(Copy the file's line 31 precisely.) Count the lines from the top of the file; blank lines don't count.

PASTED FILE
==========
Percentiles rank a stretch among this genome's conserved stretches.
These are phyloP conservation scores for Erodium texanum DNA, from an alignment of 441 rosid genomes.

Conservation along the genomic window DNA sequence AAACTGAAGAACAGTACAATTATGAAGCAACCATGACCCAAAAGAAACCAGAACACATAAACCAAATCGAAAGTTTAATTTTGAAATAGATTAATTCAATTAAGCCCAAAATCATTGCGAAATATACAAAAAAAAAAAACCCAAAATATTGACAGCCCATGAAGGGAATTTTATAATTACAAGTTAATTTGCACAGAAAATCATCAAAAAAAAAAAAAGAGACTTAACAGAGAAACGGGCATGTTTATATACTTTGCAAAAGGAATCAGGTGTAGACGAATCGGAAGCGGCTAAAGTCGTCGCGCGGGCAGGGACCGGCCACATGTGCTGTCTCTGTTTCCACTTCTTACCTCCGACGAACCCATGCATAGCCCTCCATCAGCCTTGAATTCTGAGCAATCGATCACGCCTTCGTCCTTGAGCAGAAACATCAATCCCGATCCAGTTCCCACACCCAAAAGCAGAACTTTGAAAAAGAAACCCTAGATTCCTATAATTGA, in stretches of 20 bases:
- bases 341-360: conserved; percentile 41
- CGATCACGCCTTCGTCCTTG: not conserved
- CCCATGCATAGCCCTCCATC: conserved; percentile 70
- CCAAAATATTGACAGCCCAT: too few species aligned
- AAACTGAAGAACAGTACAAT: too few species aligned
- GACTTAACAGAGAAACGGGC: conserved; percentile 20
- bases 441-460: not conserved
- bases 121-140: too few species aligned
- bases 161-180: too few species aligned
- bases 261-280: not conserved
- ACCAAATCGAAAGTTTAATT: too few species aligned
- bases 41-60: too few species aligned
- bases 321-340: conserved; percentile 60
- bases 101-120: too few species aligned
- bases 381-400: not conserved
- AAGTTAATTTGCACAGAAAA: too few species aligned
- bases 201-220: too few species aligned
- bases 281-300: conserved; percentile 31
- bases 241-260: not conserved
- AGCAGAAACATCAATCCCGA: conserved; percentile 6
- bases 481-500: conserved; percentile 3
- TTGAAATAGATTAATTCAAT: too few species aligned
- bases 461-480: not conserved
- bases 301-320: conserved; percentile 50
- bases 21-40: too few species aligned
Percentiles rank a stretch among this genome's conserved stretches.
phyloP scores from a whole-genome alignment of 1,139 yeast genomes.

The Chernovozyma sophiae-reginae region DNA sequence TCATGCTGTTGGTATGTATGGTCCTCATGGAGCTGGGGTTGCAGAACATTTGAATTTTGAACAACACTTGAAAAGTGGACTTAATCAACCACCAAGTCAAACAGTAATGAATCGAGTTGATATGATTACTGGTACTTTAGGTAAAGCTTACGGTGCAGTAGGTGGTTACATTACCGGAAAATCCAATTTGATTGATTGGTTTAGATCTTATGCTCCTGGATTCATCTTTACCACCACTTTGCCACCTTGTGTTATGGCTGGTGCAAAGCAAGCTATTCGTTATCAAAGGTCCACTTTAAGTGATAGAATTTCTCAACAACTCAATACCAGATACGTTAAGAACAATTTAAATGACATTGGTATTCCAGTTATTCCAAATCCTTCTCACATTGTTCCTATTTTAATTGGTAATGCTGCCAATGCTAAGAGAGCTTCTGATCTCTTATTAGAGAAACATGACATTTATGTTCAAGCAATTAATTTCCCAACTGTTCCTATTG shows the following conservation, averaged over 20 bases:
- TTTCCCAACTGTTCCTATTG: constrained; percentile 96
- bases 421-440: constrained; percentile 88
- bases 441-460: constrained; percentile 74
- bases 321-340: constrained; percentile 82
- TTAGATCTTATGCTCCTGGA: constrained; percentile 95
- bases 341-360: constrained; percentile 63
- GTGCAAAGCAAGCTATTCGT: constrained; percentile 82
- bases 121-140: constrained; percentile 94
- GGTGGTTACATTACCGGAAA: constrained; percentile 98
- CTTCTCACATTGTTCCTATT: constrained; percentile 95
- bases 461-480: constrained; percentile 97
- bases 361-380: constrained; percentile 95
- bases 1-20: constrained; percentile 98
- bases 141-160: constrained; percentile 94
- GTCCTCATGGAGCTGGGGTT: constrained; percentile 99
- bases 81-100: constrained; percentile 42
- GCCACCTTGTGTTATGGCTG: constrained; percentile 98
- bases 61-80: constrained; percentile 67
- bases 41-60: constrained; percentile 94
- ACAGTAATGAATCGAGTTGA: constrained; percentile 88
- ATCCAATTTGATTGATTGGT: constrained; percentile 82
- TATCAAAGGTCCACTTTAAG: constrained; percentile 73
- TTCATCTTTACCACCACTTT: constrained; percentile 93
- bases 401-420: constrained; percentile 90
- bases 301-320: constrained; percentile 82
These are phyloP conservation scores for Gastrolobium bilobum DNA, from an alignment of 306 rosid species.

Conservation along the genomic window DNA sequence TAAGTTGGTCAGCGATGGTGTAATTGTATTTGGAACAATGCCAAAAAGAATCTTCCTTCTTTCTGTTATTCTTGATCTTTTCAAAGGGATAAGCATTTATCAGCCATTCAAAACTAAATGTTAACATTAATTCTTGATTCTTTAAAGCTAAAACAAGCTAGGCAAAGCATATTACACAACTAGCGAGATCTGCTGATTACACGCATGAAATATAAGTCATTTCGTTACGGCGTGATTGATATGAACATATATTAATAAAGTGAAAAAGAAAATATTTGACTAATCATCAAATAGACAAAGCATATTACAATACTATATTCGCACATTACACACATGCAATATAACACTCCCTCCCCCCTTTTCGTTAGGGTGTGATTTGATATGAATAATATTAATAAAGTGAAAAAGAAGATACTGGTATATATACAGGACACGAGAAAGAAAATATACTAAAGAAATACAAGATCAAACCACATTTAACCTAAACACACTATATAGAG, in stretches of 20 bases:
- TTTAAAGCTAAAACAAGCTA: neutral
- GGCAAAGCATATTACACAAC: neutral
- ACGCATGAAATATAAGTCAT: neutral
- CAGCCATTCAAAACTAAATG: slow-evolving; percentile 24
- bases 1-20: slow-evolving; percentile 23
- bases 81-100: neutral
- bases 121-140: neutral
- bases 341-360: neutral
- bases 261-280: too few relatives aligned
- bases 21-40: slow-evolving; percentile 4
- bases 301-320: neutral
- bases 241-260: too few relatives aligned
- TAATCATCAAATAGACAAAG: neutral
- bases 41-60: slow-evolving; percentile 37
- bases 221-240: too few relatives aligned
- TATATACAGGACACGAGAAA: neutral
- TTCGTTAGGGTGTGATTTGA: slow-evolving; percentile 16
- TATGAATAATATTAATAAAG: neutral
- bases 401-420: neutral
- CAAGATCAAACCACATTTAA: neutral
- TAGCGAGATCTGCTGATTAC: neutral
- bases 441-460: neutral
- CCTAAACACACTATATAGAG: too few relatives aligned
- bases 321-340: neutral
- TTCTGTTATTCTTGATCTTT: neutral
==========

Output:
The Chernovozyma sophiae-reginae region DNA sequence TCATGCTGTTGGTATGTATGGTCCTCATGGAGCTGGGGTTGCAGAACATTTGAATTTTGAACAACACTTGAAAAGTGGACTTAATCAACCACCAAGTCAAACAGTAATGAATCGAGTTGATATGATTACTGGTACTTTAGGTAAAGCTTACGGTGCAGTAGGTGGTTACATTACCGGAAAATCCAATTTGATTGATTGGTTTAGATCTTATGCTCCTGGATTCATCTTTACCACCACTTTGCCACCTTGTGTTATGGCTGGTGCAAAGCAAGCTATTCGTTATCAAAGGTCCACTTTAAGTGATAGAATTTCTCAACAACTCAATACCAGATACGTTAAGAACAATTTAAATGACATTGGTATTCCAGTTATTCCAAATCCTTCTCACATTGTTCCTATTTTAATTGGTAATGCTGCCAATGCTAAGAGAGCTTCTGATCTCTTATTAGAGAAACATGACATTTATGTTCAAGCAATTAATTTCCCAACTGTTCCTATTG shows the following conservation, averaged over 20 bases: